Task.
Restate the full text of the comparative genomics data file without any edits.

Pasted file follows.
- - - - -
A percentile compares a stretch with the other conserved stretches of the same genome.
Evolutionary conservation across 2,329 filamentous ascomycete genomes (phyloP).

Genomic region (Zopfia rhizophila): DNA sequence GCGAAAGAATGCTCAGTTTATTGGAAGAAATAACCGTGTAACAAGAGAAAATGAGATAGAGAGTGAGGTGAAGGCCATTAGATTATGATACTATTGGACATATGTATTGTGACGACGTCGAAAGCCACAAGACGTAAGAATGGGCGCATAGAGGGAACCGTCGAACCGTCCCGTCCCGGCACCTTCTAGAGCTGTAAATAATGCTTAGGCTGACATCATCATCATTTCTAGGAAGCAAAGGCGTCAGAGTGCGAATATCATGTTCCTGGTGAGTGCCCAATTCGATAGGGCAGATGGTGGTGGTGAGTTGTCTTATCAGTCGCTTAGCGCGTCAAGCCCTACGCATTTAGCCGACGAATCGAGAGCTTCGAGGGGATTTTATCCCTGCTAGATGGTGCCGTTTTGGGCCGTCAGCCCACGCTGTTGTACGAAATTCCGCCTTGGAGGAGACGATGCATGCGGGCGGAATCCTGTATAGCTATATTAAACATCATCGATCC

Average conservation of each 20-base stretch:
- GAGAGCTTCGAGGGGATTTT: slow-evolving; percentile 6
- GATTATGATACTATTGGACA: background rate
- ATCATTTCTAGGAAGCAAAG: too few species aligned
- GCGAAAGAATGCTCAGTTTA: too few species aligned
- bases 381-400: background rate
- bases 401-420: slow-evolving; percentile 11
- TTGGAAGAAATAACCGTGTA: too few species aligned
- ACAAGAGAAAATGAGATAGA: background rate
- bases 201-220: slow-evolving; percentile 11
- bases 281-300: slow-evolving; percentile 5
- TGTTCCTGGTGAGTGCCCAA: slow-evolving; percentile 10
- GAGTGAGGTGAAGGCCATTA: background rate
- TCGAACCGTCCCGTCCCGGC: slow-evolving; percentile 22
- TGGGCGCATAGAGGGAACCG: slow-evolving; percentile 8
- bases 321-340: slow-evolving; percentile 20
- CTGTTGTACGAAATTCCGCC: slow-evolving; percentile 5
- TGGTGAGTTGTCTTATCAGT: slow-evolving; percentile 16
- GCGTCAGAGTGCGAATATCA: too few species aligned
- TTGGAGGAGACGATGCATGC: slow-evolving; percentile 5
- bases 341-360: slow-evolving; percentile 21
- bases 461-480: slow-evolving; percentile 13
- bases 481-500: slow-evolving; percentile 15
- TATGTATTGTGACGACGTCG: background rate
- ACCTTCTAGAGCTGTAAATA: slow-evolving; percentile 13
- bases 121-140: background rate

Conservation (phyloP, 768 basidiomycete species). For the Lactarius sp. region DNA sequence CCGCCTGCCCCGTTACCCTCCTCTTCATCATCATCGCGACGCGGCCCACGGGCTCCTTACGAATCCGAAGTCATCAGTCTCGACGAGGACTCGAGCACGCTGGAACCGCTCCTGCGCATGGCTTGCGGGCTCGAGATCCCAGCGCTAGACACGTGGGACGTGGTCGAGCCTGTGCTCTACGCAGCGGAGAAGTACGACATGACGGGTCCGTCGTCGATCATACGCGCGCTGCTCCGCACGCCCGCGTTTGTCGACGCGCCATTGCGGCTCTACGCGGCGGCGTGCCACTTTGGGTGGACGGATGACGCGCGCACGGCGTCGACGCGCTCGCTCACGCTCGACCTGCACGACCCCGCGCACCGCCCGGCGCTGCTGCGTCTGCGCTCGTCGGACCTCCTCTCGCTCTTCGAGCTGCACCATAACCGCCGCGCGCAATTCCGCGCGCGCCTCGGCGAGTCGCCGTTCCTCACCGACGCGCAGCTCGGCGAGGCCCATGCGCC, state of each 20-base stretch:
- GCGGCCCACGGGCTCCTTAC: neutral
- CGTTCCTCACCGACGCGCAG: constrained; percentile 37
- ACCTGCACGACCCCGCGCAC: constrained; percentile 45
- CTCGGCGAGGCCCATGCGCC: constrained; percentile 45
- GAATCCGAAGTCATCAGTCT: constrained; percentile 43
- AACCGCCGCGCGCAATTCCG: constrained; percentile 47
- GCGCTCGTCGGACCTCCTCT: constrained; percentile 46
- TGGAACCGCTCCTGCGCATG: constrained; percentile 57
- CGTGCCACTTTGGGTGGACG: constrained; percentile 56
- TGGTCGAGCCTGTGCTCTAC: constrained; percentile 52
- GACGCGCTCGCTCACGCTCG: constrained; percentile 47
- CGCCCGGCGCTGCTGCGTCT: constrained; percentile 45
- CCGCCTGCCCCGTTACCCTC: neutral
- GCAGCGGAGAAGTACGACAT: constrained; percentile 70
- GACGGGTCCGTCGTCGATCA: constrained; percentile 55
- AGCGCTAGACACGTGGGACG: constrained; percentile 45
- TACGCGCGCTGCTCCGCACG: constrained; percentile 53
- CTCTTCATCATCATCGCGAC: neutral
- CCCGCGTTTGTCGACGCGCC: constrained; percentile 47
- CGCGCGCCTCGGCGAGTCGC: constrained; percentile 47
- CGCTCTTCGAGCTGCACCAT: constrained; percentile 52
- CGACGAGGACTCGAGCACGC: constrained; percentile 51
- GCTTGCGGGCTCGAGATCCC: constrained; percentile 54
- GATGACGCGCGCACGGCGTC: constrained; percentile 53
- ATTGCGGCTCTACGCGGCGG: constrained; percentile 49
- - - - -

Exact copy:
A percentile compares a stretch with the other conserved stretches of the same genome.
Evolutionary conservation across 2,329 filamentous ascomycete genomes (phyloP).

Genomic region (Zopfia rhizophila): DNA sequence GCGAAAGAATGCTCAGTTTATTGGAAGAAATAACCGTGTAACAAGAGAAAATGAGATAGAGAGTGAGGTGAAGGCCATTAGATTATGATACTATTGGACATATGTATTGTGACGACGTCGAAAGCCACAAGACGTAAGAATGGGCGCATAGAGGGAACCGTCGAACCGTCCCGTCCCGGCACCTTCTAGAGCTGTAAATAATGCTTAGGCTGACATCATCATCATTTCTAGGAAGCAAAGGCGTCAGAGTGCGAATATCATGTTCCTGGTGAGTGCCCAATTCGATAGGGCAGATGGTGGTGGTGAGTTGTCTTATCAGTCGCTTAGCGCGTCAAGCCCTACGCATTTAGCCGACGAATCGAGAGCTTCGAGGGGATTTTATCCCTGCTAGATGGTGCCGTTTTGGGCCGTCAGCCCACGCTGTTGTACGAAATTCCGCCTTGGAGGAGACGATGCATGCGGGCGGAATCCTGTATAGCTATATTAAACATCATCGATCC

Average conservation of each 20-base stretch:
- GAGAGCTTCGAGGGGATTTT: slow-evolving; percentile 6
- GATTATGATACTATTGGACA: background rate
- ATCATTTCTAGGAAGCAAAG: too few species aligned
- GCGAAAGAATGCTCAGTTTA: too few species aligned
- bases 381-400: background rate
- bases 401-420: slow-evolving; percentile 11
- TTGGAAGAAATAACCGTGTA: too few species aligned
- ACAAGAGAAAATGAGATAGA: background rate
- bases 201-220: slow-evolving; percentile 11
- bases 281-300: slow-evolving; percentile 5
- TGTTCCTGGTGAGTGCCCAA: slow-evolving; percentile 10
- GAGTGAGGTGAAGGCCATTA: background rate
- TCGAACCGTCCCGTCCCGGC: slow-evolving; percentile 22
- TGGGCGCATAGAGGGAACCG: slow-evolving; percentile 8
- bases 321-340: slow-evolving; percentile 20
- CTGTTGTACGAAATTCCGCC: slow-evolving; percentile 5
- TGGTGAGTTGTCTTATCAGT: slow-evolving; percentile 16
- GCGTCAGAGTGCGAATATCA: too few species aligned
- TTGGAGGAGACGATGCATGC: slow-evolving; percentile 5
- bases 341-360: slow-evolving; percentile 21
- bases 461-480: slow-evolving; percentile 13
- bases 481-500: slow-evolving; percentile 15
- TATGTATTGTGACGACGTCG: background rate
- ACCTTCTAGAGCTGTAAATA: slow-evolving; percentile 13
- bases 121-140: background rate

Conservation (phyloP, 768 basidiomycete species). For the Lactarius sp. region DNA sequence CCGCCTGCCCCGTTACCCTCCTCTTCATCATCATCGCGACGCGGCCCACGGGCTCCTTACGAATCCGAAGTCATCAGTCTCGACGAGGACTCGAGCACGCTGGAACCGCTCCTGCGCATGGCTTGCGGGCTCGAGATCCCAGCGCTAGACACGTGGGACGTGGTCGAGCCTGTGCTCTACGCAGCGGAGAAGTACGACATGACGGGTCCGTCGTCGATCATACGCGCGCTGCTCCGCACGCCCGCGTTTGTCGACGCGCCATTGCGGCTCTACGCGGCGGCGTGCCACTTTGGGTGGACGGATGACGCGCGCACGGCGTCGACGCGCTCGCTCACGCTCGACCTGCACGACCCCGCGCACCGCCCGGCGCTGCTGCGTCTGCGCTCGTCGGACCTCCTCTCGCTCTTCGAGCTGCACCATAACCGCCGCGCGCAATTCCGCGCGCGCCTCGGCGAGTCGCCGTTCCTCACCGACGCGCAGCTCGGCGAGGCCCATGCGCC, state of each 20-base stretch:
- GCGGCCCACGGGCTCCTTAC: neutral
- CGTTCCTCACCGACGCGCAG: constrained; percentile 37
- ACCTGCACGACCCCGCGCAC: constrained; percentile 45
- CTCGGCGAGGCCCATGCGCC: constrained; percentile 45
- GAATCCGAAGTCATCAGTCT: constrained; percentile 43
- AACCGCCGCGCGCAATTCCG: constrained; percentile 47
- GCGCTCGTCGGACCTCCTCT: constrained; percentile 46
- TGGAACCGCTCCTGCGCATG: constrained; percentile 57
- CGTGCCACTTTGGGTGGACG: constrained; percentile 56
- TGGTCGAGCCTGTGCTCTAC: constrained; percentile 52
- GACGCGCTCGCTCACGCTCG: constrained; percentile 47
- CGCCCGGCGCTGCTGCGTCT: constrained; percentile 45
- CCGCCTGCCCCGTTACCCTC: neutral
- GCAGCGGAGAAGTACGACAT: constrained; percentile 70
- GACGGGTCCGTCGTCGATCA: constrained; percentile 55
- AGCGCTAGACACGTGGGACG: constrained; percentile 45
- TACGCGCGCTGCTCCGCACG: constrained; percentile 53
- CTCTTCATCATCATCGCGAC: neutral
- CCCGCGTTTGTCGACGCGCC: constrained; percentile 47
- CGCGCGCCTCGGCGAGTCGC: constrained; percentile 47
- CGCTCTTCGAGCTGCACCAT: constrained; percentile 52
- CGACGAGGACTCGAGCACGC: constrained; percentile 51
- GCTTGCGGGCTCGAGATCCC: constrained; percentile 54
- GATGACGCGCGCACGGCGTC: constrained; percentile 53
- ATTGCGGCTCTACGCGGCGG: constrained; percentile 49